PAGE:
FRIDAY, Oct. 30 (HealthDay News) -- Children born to mothers who ate plenty of vegetables during pregnancy are less likely to have type 1 diabetes, Swedish researchers say.
"This is the first study to show a link between vegetable intake during pregnancy and the risk of the child subsequently developing type 1 diabetes, but more studies of various kinds will be needed before we can say anything definitive," study author Hilde Brekke, a clinical nutritionist at the Sahlgrenska Academy at the University of Gothenburg, said in a news release from the university.
Brekke and colleagues studied 6,000 5-year-olds and found that 3 percent either had fully developed type 1 diabetes or had elevated levels of antibodies that indicate a risk of developing the disease. The risk was twice as high in children whose mothers rarely ate vegetables during pregnancy, and lowest among children whose mothers ate vegetables every day of their pregnancy.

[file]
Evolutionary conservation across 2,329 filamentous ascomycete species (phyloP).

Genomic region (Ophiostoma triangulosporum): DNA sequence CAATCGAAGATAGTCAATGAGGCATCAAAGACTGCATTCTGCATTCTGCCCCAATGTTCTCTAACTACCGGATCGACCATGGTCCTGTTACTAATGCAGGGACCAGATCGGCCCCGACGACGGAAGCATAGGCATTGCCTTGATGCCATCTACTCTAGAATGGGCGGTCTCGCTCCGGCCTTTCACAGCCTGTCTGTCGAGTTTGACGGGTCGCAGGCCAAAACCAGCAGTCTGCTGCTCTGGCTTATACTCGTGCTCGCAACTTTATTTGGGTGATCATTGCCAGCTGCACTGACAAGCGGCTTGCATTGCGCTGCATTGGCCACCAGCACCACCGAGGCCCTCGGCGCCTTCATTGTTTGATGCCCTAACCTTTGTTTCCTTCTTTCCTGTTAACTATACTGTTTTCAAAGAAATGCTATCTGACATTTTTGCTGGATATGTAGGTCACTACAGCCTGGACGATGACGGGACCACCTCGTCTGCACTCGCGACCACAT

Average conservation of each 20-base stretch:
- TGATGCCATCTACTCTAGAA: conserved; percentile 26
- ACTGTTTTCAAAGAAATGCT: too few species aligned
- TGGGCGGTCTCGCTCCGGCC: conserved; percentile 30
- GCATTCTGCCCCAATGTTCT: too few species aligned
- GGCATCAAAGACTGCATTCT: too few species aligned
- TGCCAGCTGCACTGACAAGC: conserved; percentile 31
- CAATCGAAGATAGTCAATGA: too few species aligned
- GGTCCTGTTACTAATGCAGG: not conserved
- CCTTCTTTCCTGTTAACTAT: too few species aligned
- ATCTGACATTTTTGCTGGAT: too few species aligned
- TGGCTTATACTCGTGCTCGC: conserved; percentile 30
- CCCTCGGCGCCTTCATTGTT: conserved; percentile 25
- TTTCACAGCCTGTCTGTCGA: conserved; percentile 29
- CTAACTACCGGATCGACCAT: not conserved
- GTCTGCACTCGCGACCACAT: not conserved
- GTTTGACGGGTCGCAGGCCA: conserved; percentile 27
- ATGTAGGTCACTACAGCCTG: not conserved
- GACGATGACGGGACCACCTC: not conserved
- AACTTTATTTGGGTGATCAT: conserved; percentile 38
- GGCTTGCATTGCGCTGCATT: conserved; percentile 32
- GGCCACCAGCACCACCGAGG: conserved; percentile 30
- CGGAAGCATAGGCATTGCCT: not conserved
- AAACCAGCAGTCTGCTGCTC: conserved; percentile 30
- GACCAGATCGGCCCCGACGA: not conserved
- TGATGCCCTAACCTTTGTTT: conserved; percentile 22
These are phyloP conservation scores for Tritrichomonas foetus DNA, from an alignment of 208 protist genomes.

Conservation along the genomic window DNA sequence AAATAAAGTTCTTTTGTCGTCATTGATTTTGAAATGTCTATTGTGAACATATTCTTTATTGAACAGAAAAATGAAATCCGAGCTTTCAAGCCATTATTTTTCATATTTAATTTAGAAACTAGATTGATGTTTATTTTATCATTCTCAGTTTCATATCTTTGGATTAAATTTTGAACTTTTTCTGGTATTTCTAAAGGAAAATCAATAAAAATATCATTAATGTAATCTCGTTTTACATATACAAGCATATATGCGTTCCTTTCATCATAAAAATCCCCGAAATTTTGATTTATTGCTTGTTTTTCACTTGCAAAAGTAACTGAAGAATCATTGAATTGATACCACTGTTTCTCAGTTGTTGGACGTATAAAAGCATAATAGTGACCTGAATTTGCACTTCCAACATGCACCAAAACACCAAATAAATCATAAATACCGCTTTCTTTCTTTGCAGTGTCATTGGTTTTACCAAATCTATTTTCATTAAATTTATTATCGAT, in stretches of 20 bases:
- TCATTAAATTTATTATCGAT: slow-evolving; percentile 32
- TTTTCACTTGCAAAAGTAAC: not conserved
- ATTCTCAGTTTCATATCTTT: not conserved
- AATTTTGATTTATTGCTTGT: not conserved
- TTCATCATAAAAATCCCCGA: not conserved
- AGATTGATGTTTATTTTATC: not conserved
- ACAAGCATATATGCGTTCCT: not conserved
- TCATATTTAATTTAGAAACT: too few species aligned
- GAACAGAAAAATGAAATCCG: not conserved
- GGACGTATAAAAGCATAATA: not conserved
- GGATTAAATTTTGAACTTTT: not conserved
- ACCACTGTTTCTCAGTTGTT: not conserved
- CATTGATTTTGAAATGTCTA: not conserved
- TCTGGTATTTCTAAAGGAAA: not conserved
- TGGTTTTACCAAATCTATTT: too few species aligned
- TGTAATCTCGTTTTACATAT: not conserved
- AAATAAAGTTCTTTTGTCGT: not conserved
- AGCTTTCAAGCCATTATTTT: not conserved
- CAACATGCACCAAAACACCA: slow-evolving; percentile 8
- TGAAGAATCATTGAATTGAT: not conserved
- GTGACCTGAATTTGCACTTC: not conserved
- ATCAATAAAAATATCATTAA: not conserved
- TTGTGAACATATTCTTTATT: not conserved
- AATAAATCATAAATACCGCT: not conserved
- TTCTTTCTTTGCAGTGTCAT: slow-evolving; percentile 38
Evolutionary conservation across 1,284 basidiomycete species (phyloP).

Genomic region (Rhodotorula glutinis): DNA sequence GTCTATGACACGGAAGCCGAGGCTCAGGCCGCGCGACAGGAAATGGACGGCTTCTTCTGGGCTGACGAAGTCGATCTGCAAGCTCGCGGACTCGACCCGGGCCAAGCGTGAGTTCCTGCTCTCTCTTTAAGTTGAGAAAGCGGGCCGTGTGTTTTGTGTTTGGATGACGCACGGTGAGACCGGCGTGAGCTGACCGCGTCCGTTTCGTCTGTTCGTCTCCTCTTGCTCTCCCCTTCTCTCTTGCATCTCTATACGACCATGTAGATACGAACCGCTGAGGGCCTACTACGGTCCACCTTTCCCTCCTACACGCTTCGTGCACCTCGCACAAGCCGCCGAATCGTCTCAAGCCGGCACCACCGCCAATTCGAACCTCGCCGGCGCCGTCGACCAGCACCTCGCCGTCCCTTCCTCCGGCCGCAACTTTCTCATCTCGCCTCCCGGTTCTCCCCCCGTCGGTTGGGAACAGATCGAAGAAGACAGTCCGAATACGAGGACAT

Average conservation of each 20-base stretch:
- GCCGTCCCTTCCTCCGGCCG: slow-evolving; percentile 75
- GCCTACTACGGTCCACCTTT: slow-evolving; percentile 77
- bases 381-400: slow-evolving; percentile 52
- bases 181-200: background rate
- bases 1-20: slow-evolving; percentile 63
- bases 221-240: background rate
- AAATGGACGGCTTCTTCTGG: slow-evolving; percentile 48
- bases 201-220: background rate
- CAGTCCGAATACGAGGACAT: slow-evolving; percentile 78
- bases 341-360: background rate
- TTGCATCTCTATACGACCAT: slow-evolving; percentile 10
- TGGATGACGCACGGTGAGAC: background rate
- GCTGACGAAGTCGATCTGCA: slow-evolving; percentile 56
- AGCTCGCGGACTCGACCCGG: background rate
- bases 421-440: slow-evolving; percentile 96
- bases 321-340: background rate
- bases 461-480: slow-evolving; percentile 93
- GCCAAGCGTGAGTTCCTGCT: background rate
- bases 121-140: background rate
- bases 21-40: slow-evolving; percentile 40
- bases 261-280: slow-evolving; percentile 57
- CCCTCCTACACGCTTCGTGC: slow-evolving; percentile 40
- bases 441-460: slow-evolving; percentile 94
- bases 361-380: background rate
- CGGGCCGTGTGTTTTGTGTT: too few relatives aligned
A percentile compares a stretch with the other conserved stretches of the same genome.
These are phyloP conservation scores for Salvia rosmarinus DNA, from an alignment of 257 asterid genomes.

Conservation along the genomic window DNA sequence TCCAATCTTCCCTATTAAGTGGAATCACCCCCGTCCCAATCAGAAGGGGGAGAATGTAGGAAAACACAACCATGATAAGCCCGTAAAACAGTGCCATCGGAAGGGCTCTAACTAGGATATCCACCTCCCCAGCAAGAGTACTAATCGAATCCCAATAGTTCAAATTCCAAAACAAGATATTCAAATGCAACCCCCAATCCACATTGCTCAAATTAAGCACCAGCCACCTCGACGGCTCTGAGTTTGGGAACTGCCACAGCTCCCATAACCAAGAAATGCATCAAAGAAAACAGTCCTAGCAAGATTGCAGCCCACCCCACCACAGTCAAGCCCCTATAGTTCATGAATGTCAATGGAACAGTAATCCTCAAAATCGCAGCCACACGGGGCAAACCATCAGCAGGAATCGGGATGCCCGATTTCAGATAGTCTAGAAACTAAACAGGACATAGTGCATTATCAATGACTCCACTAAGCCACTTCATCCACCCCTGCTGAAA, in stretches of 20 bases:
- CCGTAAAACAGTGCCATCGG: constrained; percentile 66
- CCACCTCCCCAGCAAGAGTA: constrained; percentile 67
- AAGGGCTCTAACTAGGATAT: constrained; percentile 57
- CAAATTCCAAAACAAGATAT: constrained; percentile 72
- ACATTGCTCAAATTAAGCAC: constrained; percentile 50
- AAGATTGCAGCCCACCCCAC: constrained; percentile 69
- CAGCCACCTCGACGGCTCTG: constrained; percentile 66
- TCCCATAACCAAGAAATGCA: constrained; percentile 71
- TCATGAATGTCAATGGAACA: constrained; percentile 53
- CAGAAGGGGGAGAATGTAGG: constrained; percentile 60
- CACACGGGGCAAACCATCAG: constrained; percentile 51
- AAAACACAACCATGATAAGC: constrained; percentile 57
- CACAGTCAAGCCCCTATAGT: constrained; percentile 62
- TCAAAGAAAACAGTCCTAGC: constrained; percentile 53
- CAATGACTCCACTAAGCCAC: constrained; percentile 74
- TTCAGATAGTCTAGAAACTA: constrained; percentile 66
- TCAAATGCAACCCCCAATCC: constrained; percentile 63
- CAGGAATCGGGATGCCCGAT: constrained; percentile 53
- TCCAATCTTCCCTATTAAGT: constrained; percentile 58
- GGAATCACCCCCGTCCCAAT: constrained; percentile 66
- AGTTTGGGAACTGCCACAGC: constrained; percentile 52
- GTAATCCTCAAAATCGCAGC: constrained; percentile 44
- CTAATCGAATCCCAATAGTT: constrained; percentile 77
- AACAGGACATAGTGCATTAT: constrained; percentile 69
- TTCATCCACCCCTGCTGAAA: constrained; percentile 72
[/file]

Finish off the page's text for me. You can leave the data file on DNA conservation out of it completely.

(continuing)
The study was recently published online in the journal Pediatric Diabetes.
"We cannot say with certainty on the basis of this study that it's the vegetables themselves that have this protective effect, but other factors related to vegetable intake, such as the mother's standard of education, do not seem to explain the link," Brekke said. "Nor can this protection be explained by other measured dietary factors or other known risk factors."
While it's not known what actually causes type 1 diabetes, factors believed to play a role include immunological mechanisms, environmental toxins and genetic variations. Type 1 diabetes occurs throughout the world but is most common in Finland and Sweden.
The Juvenile Diabetes Research Foundation International has more about type 1 diabetes.
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